The harsh southern region is home to several tribes maintaining a delicate balance of power over lucrative trade routes.
Dec 3, 2012
Kufra, Libya - The drive across Libya's Sahara from Murzuq to Kufra is arduous. Without a road, the desert's residents, subsistence smugglers, and border guards navigate massive sand dunes and old mine fields guided by small piles of stones and ubiquitous fuel canisters.
Once at the isolated Kufra oasis, a large wall built by the local majority Arab Zwai tribe encircles the small town, funnelling desert traffic into one guarded entrance. The Zwai are also in charge of Kufra's government, military council, commercial downtown and airport.
Kufra's other residents, the minority Tebu tribe, are segregated into the impoverished ghettoes of Gadarfai and Shura. Cordoned off by checkpoints now monitored by the Libyan army, they live in damaged shacks surrounded by rubbish heaps and scorched earth, leftovers from this year's fighting.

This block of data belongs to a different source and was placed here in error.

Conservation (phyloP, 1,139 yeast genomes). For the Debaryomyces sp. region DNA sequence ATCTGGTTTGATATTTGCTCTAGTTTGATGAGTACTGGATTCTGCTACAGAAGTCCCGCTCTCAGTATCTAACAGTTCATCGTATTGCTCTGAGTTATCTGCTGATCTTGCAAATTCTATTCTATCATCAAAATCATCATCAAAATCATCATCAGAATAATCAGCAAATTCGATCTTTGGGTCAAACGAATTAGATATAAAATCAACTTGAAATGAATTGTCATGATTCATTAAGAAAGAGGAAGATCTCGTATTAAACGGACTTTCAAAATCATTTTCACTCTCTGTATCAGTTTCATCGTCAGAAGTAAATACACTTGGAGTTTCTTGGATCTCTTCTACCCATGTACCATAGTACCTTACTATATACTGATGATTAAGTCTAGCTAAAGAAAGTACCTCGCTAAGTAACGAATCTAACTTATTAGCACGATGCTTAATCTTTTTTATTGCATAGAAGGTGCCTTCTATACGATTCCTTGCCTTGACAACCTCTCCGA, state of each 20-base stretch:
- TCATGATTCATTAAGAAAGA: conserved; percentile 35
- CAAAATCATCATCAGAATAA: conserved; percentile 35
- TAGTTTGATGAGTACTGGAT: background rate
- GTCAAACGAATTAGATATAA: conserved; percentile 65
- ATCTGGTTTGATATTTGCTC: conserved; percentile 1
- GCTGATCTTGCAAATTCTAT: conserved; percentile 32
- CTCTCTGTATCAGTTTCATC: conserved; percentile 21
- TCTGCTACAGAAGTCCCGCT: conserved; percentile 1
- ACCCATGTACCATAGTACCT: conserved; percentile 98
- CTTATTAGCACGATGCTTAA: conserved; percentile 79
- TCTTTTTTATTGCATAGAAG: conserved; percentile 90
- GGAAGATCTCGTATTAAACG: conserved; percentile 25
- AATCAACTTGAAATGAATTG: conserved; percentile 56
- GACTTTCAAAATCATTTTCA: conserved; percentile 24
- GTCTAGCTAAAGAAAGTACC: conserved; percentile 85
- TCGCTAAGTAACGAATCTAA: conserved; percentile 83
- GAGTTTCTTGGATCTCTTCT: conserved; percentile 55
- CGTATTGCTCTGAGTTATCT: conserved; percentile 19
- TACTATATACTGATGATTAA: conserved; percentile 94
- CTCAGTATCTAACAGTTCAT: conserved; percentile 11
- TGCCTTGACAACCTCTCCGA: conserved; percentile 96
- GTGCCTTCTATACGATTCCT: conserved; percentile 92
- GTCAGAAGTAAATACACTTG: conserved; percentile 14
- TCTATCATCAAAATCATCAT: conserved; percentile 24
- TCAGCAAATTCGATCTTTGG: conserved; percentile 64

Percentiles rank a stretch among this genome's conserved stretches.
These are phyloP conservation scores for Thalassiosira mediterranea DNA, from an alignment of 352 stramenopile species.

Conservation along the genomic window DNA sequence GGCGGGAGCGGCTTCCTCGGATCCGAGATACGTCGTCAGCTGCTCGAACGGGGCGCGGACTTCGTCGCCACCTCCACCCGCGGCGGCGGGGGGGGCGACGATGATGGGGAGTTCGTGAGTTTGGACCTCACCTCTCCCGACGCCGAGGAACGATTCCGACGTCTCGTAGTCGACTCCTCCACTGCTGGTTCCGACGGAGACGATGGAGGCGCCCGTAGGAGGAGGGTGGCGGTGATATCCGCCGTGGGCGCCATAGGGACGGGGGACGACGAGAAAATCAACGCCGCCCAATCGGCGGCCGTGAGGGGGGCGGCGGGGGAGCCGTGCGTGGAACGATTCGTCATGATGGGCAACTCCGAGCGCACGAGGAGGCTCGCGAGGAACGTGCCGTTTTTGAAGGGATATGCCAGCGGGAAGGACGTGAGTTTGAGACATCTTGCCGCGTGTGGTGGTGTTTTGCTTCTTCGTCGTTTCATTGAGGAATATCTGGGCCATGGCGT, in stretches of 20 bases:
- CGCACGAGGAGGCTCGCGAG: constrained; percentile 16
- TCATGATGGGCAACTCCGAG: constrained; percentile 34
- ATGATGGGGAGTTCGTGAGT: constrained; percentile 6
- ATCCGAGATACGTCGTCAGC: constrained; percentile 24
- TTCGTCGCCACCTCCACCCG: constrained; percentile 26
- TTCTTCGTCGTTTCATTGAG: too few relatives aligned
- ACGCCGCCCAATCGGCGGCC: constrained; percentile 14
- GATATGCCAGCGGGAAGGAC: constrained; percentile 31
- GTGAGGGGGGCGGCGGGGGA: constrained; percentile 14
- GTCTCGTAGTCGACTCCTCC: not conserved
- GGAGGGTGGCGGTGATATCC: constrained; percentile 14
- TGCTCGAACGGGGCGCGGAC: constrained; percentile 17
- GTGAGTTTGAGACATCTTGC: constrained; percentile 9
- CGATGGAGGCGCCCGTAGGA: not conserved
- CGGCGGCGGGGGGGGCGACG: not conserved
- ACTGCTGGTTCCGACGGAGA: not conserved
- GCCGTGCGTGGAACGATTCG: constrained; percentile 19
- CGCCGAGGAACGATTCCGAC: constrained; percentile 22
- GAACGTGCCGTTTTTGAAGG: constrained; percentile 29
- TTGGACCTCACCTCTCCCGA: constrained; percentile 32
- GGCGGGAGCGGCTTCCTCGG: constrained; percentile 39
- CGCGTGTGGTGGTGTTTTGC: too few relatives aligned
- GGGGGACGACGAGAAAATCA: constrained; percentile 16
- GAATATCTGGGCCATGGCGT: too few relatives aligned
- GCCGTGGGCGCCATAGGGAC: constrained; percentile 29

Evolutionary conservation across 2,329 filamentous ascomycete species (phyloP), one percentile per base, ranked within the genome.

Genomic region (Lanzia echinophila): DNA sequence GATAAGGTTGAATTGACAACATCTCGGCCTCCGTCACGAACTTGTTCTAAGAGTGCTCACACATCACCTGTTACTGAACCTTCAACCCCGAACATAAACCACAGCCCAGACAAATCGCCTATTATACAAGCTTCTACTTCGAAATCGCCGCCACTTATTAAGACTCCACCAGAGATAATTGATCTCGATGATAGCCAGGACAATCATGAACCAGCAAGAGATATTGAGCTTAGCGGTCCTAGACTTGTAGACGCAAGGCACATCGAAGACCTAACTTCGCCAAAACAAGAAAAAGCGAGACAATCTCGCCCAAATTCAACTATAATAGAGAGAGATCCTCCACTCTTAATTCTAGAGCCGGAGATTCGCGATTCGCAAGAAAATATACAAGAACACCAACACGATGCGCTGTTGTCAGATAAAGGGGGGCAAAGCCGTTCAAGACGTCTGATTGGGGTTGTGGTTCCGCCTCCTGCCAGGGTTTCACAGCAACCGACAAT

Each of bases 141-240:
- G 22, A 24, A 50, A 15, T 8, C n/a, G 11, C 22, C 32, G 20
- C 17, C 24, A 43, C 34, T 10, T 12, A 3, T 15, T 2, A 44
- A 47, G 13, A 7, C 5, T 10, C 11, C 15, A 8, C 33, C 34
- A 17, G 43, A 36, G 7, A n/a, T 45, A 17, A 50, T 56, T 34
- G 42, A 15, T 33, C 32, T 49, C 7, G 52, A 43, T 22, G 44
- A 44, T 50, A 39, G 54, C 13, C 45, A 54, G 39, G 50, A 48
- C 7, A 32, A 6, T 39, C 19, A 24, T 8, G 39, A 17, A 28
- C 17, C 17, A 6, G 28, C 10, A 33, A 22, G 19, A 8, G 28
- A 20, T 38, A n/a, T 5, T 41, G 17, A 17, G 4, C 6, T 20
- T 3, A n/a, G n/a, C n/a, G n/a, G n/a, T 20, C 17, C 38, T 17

After the fall of Colonel Muammar Gaddafi in 2011, the balance of power between local tribes in places such as Kufra has shifted, and tribal battles between the indigenous Tebu and Arab tribes over power and control of lucrative trade routes have exacerbated instability along the country's vast southern border.